Frivolous lawsuits from extremist environmental groups and federal agency endangered species actions continue to hammer western states and stifle local conservation efforts.  To make matters worse, these listing decisions are usually based on secret science and pseudo-science, including studies that do not allow for peer-review of the underlying data. Even more troubling is the fact that attorneys have been making millions of dollars based on lawsuits associated with the Endangered Species Act and that the federal government doesn’t even know how much money has been paid out. In April 2014, the House passed four bills of which I was a cosponsor that make commonsense changes to increase transparency, save taxpayer money, ensure local involvement in species conservation and the designation process, limit the hourly rate attorneys can charge the taxpayers for Endangered Species Act lawsuits, and require the federal government to make available to Congress and the public any data it uses to determine which species to list as endangered.  CLICK HERE to read more.

The Open Book on Equal Access to Justice Act

In November 2015, the House passed the bipartisan Collins-Gosar bill requiring tracking and disclosure of attorney fees paid out from environmental lawsuits.  Prior to 1995, EAJA payments were approximately $3 million dollars annually.  Unfortunately, EAJA has operated in the dark for more than 20 years and payments have skyrocketed.  The Government Accountability Office recently confirmed that we don’t even know the totality of these costs as most federal agencies don’t even bother trying to compile this information.  H.R. 3279, the Open Book on Equal Access to Justice Act, tracks how much money is paid out under EAJA, and more importantly, from which agencies.  CLICK HERE to read more.

Blocking the Sonoran Desert Tortoise Listing

In July 2015, the House passed the Gosar amendment to block the U.S. Fish and Wildlife Service from listing Sonoran Desert Tortoise (SDT) as an endangered or threatened species.  This listing would have tied up 15 million acres with new regulations and red tape, harming agriculture and grazing. Specifically, a listing would be detrimental for 273 different grazing allotments and jeopardize nearly six million acres used for livestock grazing. Fortunately, in October 2015 U.S. Fish and Wildlife Service announced that the Sonoran desert tortoise will be removed from the Endangered Species Act (ESA) candidate list. CLICK HERE to read more.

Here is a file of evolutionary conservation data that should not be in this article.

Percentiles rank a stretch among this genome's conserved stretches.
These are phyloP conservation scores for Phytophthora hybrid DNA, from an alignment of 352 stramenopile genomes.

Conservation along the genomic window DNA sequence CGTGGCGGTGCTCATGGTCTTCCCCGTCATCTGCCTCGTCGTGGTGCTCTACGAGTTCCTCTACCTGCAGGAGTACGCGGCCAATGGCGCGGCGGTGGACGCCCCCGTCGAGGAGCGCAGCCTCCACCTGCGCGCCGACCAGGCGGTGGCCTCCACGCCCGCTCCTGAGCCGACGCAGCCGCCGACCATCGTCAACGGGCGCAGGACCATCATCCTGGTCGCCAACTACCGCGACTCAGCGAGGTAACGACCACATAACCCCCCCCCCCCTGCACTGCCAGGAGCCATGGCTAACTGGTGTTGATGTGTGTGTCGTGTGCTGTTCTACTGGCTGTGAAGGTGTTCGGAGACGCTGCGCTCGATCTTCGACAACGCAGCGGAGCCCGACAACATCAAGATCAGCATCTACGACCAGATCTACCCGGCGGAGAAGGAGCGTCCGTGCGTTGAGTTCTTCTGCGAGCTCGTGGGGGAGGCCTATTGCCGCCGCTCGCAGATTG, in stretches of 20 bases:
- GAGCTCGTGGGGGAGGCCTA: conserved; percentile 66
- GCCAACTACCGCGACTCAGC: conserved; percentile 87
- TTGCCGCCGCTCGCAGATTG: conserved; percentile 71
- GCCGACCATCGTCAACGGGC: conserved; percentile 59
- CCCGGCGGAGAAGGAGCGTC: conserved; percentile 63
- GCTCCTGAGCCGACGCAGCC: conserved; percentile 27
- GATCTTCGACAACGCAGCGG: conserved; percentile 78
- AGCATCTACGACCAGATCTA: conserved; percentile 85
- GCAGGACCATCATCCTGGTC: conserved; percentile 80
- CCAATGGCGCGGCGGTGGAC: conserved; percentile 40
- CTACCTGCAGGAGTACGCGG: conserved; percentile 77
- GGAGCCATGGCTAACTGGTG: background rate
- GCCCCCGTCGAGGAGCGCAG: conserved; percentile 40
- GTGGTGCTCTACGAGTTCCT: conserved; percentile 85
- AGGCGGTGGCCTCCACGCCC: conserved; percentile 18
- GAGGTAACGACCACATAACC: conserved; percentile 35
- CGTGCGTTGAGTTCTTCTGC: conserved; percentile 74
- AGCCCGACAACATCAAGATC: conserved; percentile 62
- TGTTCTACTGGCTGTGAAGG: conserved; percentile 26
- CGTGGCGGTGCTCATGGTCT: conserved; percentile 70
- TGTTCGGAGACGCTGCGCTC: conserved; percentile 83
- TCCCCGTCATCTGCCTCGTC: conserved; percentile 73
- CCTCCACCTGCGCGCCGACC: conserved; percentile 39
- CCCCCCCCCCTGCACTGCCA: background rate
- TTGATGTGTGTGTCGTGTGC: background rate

The Mexican Wolf

In July 2016, the House passed the Gosar/Pearce amendment by a vote of 219-203 allowing for the responsible state management of the Mexican Wolf and successfully attached the amendment to the Department of Interior, Environment, and Related Agencies Appropriations Act for Fiscal Year 2017. The Federal approach to managing the Mexican Wolf has been a lose/lose situation for everyone involved. The status quo has resulted in the Mexican Wolf lingering on the Endangered Species list for 40 years. States have proven better at species conservation and management than a bloated bureaucracy that only responds to frivolous lawsuits.” CLICK HERE to read more.

In June 2015, Congressman Pearce and I introduced H.R. 2910, the bipartisan Mexican Wolf Transparency and Accountability Act. This commonsense legislation seeks to ensure that the United States Fish and Wildlife Service’s (the Service’s) new rule issued on January 16, 2015—implementing new regulations for the nonessential experimental population of the Mexican wolf under Section 10(j) and listing the Mexican wolf as an endangered subspecies—has no force or effect. These actions are necessary to protect local communities and to rein in the Service for failing to comply with federal law before implementing this new directive.  This bill is endorsed by: National Cattlemen’s Beef Association, Public Lands Council, Americans for Limited Government, Arizona Cattleman’s Association, Arizona Farm Bureau, Arizona Cattle Growers’ Association, Arizona Cattle Feeders' Association, Arizona Association of Conservation Districts   New Mexico Farm and Livestock Bureau, Coconino County Farm Bureau and Cattle Growers Association, Yavapai Cattle Growers Association, Navajo/Apache Cattle Growers Association, Greenlee Cattle Growers Association, La Paz Stockmen’s Association, Mohave Livestock Association, Gila County Cattle Growers Association, Maricopa County Cattle Growers Association, Cochise /Graham Cattle Growers Association, Southern Arizona Cattlemen's Protective Association. CLICK HERE to read more.

f t # e
 

Stay Connected

Use the form below to sign up for my newsletter and get the latest news and updates directly to your inbox.